Mr. Baloch, the teacher who was beaten on April 1, had taken a stand against them. He identified the ringleader as Usman Ashraf, a 26-year-old geology graduate student, whose mug shot is posted in departments around campus.

“I received many applications” complaining of abuses, he said while convalescing in his home. “And more or less every second one had his name on it.”

Just as in Pakistan as a whole, the stakes in this power game are property and money, and the student group has both. It is deeply embedded in the life of the campus, controlling the dormitories, the cafeterias and the campus snack shops.

The group created a parallel administration, according to a former member, Nadim Jamil, and has divided the university into five zones, with a nazim, or mayor, assigned to each. The dormitories are their fiefdoms, he said, where mayors monitor movements, hold Koran reading  classes and recruit members.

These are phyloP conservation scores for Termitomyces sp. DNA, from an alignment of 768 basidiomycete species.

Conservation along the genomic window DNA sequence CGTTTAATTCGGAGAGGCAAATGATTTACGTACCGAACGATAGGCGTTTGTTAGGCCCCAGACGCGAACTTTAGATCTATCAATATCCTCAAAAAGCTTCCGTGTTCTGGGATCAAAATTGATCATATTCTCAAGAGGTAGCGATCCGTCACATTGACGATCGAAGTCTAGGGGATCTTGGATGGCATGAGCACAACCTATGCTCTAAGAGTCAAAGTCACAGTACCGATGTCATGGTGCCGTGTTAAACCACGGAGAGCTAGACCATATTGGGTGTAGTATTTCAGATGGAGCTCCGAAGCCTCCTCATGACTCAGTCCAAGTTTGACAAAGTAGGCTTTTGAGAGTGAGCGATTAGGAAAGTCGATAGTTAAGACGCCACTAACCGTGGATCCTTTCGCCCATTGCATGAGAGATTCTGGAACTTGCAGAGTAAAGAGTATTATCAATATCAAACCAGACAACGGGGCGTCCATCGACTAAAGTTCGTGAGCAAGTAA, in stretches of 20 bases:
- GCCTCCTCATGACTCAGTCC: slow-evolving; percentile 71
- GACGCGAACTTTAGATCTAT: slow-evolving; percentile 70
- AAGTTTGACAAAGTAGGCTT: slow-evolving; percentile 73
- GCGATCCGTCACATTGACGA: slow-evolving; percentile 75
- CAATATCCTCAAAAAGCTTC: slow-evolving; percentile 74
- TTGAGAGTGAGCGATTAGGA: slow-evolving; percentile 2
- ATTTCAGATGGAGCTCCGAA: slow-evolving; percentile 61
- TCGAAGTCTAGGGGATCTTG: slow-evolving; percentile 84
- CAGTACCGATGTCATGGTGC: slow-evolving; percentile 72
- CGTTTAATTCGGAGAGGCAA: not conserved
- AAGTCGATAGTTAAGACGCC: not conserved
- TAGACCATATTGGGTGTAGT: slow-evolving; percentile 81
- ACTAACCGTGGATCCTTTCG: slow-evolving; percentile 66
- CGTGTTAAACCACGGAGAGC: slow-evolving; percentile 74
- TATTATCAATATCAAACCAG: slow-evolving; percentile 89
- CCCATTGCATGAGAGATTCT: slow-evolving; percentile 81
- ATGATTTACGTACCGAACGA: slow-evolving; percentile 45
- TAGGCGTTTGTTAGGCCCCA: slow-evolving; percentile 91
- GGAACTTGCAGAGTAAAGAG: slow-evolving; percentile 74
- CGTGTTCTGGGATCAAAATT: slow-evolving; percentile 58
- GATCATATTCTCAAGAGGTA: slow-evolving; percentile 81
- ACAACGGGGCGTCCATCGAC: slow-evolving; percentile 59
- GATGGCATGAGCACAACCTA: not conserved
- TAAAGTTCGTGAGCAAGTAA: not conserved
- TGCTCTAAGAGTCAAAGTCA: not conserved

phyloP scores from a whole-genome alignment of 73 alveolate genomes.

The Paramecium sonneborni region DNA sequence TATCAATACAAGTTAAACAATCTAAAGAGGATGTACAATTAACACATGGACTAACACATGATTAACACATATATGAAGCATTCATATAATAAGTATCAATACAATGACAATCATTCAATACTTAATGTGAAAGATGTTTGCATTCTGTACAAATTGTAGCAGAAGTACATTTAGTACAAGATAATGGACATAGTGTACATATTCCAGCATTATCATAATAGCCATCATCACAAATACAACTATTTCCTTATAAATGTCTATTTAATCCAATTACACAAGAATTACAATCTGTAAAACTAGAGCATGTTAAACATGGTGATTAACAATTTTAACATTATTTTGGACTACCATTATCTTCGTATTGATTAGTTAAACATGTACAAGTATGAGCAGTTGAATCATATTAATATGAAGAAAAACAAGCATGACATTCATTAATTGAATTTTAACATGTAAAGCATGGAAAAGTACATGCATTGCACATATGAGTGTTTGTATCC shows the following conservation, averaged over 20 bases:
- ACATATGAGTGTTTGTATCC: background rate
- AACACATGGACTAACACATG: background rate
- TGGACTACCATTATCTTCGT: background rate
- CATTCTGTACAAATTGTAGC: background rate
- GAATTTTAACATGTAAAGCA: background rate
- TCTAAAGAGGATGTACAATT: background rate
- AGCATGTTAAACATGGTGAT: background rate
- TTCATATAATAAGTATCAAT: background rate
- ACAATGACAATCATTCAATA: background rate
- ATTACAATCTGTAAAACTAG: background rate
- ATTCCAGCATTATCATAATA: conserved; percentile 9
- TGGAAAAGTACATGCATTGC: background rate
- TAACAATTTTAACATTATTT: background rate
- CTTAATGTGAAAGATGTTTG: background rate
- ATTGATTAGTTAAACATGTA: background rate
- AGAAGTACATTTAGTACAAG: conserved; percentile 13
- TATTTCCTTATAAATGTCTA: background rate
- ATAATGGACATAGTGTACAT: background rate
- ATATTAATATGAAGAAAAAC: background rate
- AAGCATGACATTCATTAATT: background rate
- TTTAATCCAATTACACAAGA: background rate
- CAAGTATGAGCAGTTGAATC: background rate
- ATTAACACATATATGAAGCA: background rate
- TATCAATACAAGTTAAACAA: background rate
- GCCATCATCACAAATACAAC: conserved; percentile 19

The university is as ineffectual as the group is organized: There are dormitory ID cards, but no one bothers to check them, said Ms. Tayyib, who used to live in the girls’ dormitory, which is also controlled by the group.

“It’s our fault,” Ms. Tayyib said. “We are weak. The administration is lethargic.”

As unpopular as it may be on campus, the group never has trouble getting recruits. Many first-year students are shy, underprivileged youths from the countryside. The group appeals to this weakness, helping with expenses and opening up a system of benefits: More milk in their tea. Better food. Cleaner dishes.

“It’s an addiction,” Ms. Tayyib said, describing the thinking of the young recruits. “I’m from a remote area, and no one ever listened to me. But now I’m important.”